Incorporation of Nutritional Factors and Insulin Resistance into Insulin Sliding Scales in the Non-Critical Care Inpatient Setting: A Â“Before AfterÂ” StudyPhilipp Schuetz*#, Nina Braun#, Sara Germann#, Annic Baumgartner and Beat Mueller
Medical University Department, Division of Endocrinology, Kantonsspital Aarau, Switzerland
- *Corresponding Author:
- Philipp Schuetz
Medical University Department, Kantonsspital Aarau
Tellstrasse, CH-5001 Aarau, Switzerland
Tel: +41 (0)62 838 9524
Fax: +41 (0)62 838 9525
E-mail: [email protected]
Received date: December 18, 2013; Accepted date: January 14, 2014; Published date: January 19, 2014
Citation: Schuetz P, Braun N, Germann S, Baumgartner A, Mueller B (2014) Incorporation of Nutritional Factors and Insulin Resistance into Insulin Sliding Scales in the Non-Critical Care Inpatient Setting: A “Before/After” Study. J Diabetes Metab 5:325. doi:10.4172/2155-6156.1000325
Copyright: © 2014 Schuetz P, et al. This is an open-access article distributed under the terms of the Creative Commons Attribution License, which permits unrestricted use, distribution, and reproduction in any medium, provided the original author and source are credited.
Objective: Current guidelines emphasise the importance of effective glucose control in medical inpatients outside critical care. Traditional glucose-adapted insulin sliding scales (SSCs) may inaccurately estimate insulin requirements, resulting in hypoglycaemia, hyperglycaemia, or both. We retrospectively performed a “before after” analysis investigating whether an SSC also incorporating carbohydrate intake and estimated insulin resistance (iSSC) improves glucose control relative to that with conventional SSCs.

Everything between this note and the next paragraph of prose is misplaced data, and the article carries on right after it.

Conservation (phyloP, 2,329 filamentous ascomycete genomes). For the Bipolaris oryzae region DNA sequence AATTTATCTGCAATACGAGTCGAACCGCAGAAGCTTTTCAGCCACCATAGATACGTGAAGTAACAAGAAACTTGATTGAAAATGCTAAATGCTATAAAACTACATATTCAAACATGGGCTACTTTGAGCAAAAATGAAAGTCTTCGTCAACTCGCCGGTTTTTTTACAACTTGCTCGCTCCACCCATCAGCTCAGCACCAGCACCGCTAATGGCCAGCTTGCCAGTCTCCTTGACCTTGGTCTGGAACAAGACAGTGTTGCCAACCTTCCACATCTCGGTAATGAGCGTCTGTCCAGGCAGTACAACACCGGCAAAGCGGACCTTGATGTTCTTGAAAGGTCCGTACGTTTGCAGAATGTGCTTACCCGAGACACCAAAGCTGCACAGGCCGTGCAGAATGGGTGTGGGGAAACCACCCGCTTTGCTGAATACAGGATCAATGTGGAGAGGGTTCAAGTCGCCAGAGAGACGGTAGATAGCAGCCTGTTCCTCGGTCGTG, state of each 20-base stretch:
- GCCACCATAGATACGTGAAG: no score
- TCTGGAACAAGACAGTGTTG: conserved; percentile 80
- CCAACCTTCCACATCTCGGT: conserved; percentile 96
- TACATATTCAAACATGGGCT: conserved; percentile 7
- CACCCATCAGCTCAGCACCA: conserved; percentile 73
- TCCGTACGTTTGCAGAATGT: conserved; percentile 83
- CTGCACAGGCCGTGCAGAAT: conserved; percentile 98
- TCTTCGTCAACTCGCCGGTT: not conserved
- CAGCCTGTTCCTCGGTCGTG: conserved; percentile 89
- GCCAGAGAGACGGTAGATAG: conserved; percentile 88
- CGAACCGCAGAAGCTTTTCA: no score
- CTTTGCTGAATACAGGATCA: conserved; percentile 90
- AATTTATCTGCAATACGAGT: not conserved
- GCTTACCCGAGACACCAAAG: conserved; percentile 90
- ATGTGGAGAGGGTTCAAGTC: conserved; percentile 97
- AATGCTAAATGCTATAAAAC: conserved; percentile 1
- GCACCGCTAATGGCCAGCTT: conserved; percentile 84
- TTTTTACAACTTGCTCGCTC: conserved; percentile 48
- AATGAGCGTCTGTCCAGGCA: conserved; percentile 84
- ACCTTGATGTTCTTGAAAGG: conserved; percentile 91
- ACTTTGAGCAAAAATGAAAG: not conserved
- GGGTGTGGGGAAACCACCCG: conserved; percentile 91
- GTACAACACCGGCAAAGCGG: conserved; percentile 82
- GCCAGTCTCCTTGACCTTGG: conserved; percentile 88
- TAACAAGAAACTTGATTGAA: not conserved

Methods: We compared glucose control during the initial 120 inpatient hours inpatient groups with hospital diagnoses of lower respiratory tract infection or an acute cardiac condition and diabetes mellitus as comorbidity, one group treated during 2010, after introduction of an iSSC, and an historical control group treated during 2008, with an SSC as the standard of care. Mean glucose levels, hypoglycaemic and hyperglycaemic episodes, glucose variability, and hospital outcomes (length-of-stay, all-cause mortality, intensive care unit admission) were compared using multivariate linear regression analysis adjusted for potentially important confounders.
Results: Of 215 included patients, 59.5% (n=128) were in the iSSC group, 40.5% (n=87) in the historical control group. Relative to controls, iSSC patients had consistently greater probability of effective glucose control and better hospital outcomes; however, these differences were insufficiently powered to attain statistical significance (p ≥ 0.114).
Conclusions: Our results suggest that incorporating nutritional factors and insulin resistance into an SSC may improve glucose control and clinical outcomes in the everyday non-critical care inpatient setting. Due to the small patient sample and borderline significant results, we endorse further large, prospective, randomised controlled studies conclusively answering this question.